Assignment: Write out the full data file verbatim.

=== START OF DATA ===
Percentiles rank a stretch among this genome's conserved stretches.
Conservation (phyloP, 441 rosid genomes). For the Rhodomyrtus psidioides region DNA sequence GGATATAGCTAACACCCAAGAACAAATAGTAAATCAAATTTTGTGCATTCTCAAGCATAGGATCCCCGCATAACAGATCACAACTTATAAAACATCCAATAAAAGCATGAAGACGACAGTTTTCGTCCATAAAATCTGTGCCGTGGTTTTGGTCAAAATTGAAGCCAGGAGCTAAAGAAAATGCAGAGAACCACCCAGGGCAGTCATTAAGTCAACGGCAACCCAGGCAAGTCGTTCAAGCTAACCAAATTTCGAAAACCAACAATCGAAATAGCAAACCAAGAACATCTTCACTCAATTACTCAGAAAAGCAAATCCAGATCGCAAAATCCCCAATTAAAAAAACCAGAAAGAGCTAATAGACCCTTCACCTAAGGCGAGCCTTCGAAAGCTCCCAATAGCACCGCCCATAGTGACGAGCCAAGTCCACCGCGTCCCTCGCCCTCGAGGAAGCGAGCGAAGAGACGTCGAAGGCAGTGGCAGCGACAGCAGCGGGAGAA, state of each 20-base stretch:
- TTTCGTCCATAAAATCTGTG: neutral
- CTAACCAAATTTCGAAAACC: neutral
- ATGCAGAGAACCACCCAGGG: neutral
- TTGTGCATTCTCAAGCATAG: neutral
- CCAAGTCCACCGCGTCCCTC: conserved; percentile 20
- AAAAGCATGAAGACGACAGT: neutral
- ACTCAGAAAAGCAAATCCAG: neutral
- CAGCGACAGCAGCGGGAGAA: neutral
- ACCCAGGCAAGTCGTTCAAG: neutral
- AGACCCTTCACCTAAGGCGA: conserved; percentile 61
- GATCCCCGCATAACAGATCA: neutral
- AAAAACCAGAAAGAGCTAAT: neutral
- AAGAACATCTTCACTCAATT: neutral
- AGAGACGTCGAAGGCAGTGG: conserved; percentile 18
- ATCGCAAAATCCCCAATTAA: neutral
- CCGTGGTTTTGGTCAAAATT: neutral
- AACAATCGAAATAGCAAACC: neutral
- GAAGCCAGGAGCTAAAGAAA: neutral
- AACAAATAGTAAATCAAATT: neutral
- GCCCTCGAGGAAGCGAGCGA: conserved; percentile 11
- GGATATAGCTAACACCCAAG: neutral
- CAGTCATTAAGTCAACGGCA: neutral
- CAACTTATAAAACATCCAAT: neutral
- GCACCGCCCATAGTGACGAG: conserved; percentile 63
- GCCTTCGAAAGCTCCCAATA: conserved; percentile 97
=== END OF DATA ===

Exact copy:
Percentiles rank a stretch among this genome's conserved stretches.
Conservation (phyloP, 441 rosid genomes). For the Rhodomyrtus psidioides region DNA sequence GGATATAGCTAACACCCAAGAACAAATAGTAAATCAAATTTTGTGCATTCTCAAGCATAGGATCCCCGCATAACAGATCACAACTTATAAAACATCCAATAAAAGCATGAAGACGACAGTTTTCGTCCATAAAATCTGTGCCGTGGTTTTGGTCAAAATTGAAGCCAGGAGCTAAAGAAAATGCAGAGAACCACCCAGGGCAGTCATTAAGTCAACGGCAACCCAGGCAAGTCGTTCAAGCTAACCAAATTTCGAAAACCAACAATCGAAATAGCAAACCAAGAACATCTTCACTCAATTACTCAGAAAAGCAAATCCAGATCGCAAAATCCCCAATTAAAAAAACCAGAAAGAGCTAATAGACCCTTCACCTAAGGCGAGCCTTCGAAAGCTCCCAATAGCACCGCCCATAGTGACGAGCCAAGTCCACCGCGTCCCTCGCCCTCGAGGAAGCGAGCGAAGAGACGTCGAAGGCAGTGGCAGCGACAGCAGCGGGAGAA, state of each 20-base stretch:
- TTTCGTCCATAAAATCTGTG: neutral
- CTAACCAAATTTCGAAAACC: neutral
- ATGCAGAGAACCACCCAGGG: neutral
- TTGTGCATTCTCAAGCATAG: neutral
- CCAAGTCCACCGCGTCCCTC: conserved; percentile 20
- AAAAGCATGAAGACGACAGT: neutral
- ACTCAGAAAAGCAAATCCAG: neutral
- CAGCGACAGCAGCGGGAGAA: neutral
- ACCCAGGCAAGTCGTTCAAG: neutral
- AGACCCTTCACCTAAGGCGA: conserved; percentile 61
- GATCCCCGCATAACAGATCA: neutral
- AAAAACCAGAAAGAGCTAAT: neutral
- AAGAACATCTTCACTCAATT: neutral
- AGAGACGTCGAAGGCAGTGG: conserved; percentile 18
- ATCGCAAAATCCCCAATTAA: neutral
- CCGTGGTTTTGGTCAAAATT: neutral
- AACAATCGAAATAGCAAACC: neutral
- GAAGCCAGGAGCTAAAGAAA: neutral
- AACAAATAGTAAATCAAATT: neutral
- GCCCTCGAGGAAGCGAGCGA: conserved; percentile 11
- GGATATAGCTAACACCCAAG: neutral
- CAGTCATTAAGTCAACGGCA: neutral
- CAACTTATAAAACATCCAAT: neutral
- GCACCGCCCATAGTGACGAG: conserved; percentile 63
- GCCTTCGAAAGCTCCCAATA: conserved; percentile 97